After a 150-year absence, Shelley’s eagle-owl (Bubo Shelley) swooped back into the public eye this week, making its long-awaited comeback in Ghana. The “holy grail” of huge owls has apparently been lurking in the shadows of African rainforests for the last 150 years, despite not properly observed since the 1870s. While this is not to suggest it has not been seen by human eyes since then, this specific encounter is noteworthy since it allowed scientists to undertake impromptu photography with spectacular results.
Despite their size, these birds are highly disguised for arboreal living, making them easy to miss. Thankfully, Dr. Joseph Tobias of Imperial College London’s Department of Life Sciences and freelance ecologist Dr. Robert Williams, who managed to get a suitable profile image, did not miss this specific individual. In a statement, Dr. Tobias remarked, “It was so enormous, at first we believed it was an eagle.” “Fortunately, it was perched on a low branch, and our jaws fell when we lifted our binoculars.” There is no other owl that size in Africa’s rainforests.”
Other than this photograph, the only others known to exist of the species are some hazy shots of a captive bird taken in 1975 at Antwerp Zoo and a “pixelated blob” captured in Congo in 2005 that may or may not be Shelley’s eagle owl.
The immense size of the bird contrasts sharply with the tiny amount of information available about the species. Since its discovery in 1872, there have been a few unconfirmed sightings, as well as occasional reports of people hearing the bird’s call, but this recent sighting will undoubtedly be regarded as a very thrilling sighting among birders.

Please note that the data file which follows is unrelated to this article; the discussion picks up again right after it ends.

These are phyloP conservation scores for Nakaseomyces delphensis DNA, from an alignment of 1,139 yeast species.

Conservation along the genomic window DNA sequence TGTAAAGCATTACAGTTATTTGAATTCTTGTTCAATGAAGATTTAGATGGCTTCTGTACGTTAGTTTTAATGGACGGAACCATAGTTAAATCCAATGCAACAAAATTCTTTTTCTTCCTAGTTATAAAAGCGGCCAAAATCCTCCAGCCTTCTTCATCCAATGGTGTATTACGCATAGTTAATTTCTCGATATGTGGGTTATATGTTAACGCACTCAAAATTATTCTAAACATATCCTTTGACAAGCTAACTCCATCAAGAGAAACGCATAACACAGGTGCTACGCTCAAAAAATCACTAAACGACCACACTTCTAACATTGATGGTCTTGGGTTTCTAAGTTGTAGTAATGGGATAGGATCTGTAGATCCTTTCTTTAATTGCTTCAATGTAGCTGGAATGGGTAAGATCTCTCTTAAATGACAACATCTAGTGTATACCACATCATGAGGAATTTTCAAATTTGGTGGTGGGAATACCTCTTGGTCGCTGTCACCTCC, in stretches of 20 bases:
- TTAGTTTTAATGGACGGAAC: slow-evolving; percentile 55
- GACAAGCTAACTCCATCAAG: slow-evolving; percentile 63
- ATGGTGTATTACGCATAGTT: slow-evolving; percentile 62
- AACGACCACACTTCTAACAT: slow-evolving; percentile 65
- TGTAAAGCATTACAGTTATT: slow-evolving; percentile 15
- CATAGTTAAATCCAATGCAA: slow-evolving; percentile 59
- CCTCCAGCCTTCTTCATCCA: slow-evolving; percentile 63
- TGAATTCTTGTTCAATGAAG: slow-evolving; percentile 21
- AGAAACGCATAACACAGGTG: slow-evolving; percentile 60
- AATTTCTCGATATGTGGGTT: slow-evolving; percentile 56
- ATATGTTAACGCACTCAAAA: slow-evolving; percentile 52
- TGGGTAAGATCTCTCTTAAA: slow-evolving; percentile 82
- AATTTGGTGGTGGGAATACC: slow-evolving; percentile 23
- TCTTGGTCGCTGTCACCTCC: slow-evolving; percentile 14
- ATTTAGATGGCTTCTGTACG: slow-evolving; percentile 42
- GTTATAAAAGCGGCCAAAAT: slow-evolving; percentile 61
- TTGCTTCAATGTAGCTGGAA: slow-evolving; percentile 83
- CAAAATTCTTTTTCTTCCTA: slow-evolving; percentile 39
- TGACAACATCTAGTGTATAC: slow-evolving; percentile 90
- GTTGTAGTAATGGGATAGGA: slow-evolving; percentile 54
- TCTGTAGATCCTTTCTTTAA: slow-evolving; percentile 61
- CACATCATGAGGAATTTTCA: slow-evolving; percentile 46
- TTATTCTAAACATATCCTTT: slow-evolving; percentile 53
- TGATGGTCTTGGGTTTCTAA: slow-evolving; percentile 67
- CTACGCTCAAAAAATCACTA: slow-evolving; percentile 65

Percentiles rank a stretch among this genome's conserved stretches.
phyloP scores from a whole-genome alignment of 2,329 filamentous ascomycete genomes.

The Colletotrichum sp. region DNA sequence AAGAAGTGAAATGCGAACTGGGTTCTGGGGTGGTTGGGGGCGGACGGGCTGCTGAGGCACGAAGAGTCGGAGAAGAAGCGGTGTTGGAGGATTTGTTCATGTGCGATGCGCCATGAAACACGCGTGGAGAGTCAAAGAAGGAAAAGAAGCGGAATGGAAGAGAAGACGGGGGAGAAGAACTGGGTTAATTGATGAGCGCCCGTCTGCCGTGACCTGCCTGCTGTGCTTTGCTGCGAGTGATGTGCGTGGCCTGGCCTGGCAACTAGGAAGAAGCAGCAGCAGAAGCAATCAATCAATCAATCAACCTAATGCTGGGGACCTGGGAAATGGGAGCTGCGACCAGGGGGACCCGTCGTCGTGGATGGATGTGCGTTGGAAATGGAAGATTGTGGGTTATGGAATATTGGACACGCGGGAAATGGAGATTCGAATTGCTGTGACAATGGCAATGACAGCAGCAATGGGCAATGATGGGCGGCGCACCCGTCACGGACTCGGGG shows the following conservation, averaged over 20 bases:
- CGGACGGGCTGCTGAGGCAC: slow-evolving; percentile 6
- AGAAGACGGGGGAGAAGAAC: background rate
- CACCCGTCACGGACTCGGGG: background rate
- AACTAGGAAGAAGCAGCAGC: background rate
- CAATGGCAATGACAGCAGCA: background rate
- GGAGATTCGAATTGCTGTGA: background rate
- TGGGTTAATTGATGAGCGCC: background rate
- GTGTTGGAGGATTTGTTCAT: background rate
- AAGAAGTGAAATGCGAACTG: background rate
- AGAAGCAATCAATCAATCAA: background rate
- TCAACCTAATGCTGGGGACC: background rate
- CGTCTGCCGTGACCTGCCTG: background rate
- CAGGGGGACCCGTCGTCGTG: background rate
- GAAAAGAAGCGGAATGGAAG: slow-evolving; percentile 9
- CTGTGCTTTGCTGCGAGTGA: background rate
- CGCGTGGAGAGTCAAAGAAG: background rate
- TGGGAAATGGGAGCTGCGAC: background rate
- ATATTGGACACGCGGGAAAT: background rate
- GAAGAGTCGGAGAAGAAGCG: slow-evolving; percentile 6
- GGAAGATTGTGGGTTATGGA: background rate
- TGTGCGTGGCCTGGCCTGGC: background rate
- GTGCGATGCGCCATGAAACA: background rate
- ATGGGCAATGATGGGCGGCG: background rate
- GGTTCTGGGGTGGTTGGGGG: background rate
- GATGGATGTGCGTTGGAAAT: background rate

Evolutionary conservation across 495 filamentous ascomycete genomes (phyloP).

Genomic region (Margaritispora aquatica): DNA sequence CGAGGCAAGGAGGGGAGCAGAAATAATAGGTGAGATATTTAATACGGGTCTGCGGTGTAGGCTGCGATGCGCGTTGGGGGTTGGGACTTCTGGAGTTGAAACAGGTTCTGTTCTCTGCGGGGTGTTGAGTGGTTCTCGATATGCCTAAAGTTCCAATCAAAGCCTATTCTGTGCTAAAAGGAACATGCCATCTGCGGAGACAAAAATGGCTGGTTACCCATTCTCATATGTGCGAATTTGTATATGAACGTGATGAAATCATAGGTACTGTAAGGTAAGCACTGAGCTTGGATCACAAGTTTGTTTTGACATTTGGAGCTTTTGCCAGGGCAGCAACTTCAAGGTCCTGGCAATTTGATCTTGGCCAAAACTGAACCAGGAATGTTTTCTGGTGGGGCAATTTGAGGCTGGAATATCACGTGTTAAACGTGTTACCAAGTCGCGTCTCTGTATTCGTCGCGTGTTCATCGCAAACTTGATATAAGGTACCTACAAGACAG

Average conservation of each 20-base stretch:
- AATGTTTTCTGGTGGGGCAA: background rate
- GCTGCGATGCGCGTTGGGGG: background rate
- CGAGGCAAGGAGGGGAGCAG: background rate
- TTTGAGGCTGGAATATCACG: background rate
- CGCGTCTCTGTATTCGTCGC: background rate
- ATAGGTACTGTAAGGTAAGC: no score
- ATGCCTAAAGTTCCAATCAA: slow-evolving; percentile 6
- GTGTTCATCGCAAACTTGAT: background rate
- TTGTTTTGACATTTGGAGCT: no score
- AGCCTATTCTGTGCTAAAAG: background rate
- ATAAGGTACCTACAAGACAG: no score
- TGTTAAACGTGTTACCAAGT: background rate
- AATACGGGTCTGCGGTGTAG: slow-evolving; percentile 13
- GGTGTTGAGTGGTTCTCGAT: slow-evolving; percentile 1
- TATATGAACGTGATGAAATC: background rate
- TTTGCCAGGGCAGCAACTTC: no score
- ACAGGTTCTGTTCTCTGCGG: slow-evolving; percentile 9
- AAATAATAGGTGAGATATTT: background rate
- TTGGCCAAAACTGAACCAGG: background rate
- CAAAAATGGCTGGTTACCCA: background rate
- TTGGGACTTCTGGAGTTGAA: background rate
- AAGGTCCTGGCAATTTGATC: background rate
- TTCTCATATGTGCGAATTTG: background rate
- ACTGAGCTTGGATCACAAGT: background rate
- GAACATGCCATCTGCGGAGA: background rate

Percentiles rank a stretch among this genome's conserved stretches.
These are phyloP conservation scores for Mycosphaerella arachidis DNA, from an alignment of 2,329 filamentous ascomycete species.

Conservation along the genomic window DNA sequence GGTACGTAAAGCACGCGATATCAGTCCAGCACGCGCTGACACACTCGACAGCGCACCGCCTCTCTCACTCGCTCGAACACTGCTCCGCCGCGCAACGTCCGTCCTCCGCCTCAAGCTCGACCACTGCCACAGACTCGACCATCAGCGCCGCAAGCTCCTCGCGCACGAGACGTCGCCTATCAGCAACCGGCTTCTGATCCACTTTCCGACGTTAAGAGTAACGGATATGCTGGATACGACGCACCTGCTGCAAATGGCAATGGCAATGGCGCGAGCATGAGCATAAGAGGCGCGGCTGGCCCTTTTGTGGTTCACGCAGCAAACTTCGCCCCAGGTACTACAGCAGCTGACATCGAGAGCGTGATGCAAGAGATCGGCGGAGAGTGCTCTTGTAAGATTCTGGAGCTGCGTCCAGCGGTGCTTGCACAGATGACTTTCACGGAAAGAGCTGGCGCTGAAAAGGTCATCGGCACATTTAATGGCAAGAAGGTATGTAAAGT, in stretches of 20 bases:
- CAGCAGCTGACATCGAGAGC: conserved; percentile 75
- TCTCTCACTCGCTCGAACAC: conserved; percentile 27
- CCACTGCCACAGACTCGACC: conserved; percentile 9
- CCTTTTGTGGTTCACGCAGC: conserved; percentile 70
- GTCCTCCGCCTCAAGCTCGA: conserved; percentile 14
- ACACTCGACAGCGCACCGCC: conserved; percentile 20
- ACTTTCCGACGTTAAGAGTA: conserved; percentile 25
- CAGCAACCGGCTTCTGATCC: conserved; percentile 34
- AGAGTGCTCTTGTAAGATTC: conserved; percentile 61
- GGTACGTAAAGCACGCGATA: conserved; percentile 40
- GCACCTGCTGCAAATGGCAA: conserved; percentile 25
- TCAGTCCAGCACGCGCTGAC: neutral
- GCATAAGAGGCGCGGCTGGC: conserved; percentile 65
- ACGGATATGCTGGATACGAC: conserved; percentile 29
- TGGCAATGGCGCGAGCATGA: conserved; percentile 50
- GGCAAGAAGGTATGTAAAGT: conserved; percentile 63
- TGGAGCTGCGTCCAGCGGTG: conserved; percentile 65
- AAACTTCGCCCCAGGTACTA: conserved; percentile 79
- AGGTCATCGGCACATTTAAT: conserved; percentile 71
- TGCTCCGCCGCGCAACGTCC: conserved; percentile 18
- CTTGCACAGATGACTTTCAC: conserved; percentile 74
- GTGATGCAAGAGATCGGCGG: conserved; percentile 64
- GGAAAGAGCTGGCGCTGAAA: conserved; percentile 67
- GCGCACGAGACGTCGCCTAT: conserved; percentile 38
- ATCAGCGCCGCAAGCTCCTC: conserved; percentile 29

Dr. Nathaniel Annorbah of Ghana’s University of Environment and Sustainable Development said, “This is a spectacular discovery.” “We’ve been looking for this mystery bird in the western lowlands for years, so finding it here in the Eastern Region’s ridgetop forests is a great surprise.”
Because the bird displayed its distinctive traits, such as distinctive black eyes, a yellow bill, and its large size, the photo was able to prove Shelley’s eagle-owls identify. The species is currently considered vulnerable to extinction, with habitat loss owing to human activities being one of its primary threats. With a population of only a few thousand individuals, environmentalists are hoping that the owl’s recent arrival would spur new efforts to rescue the species. On the subject of large owls, have you heard about Gladys, the Minnesota Zoo’s escaped Eurasian eagle owl?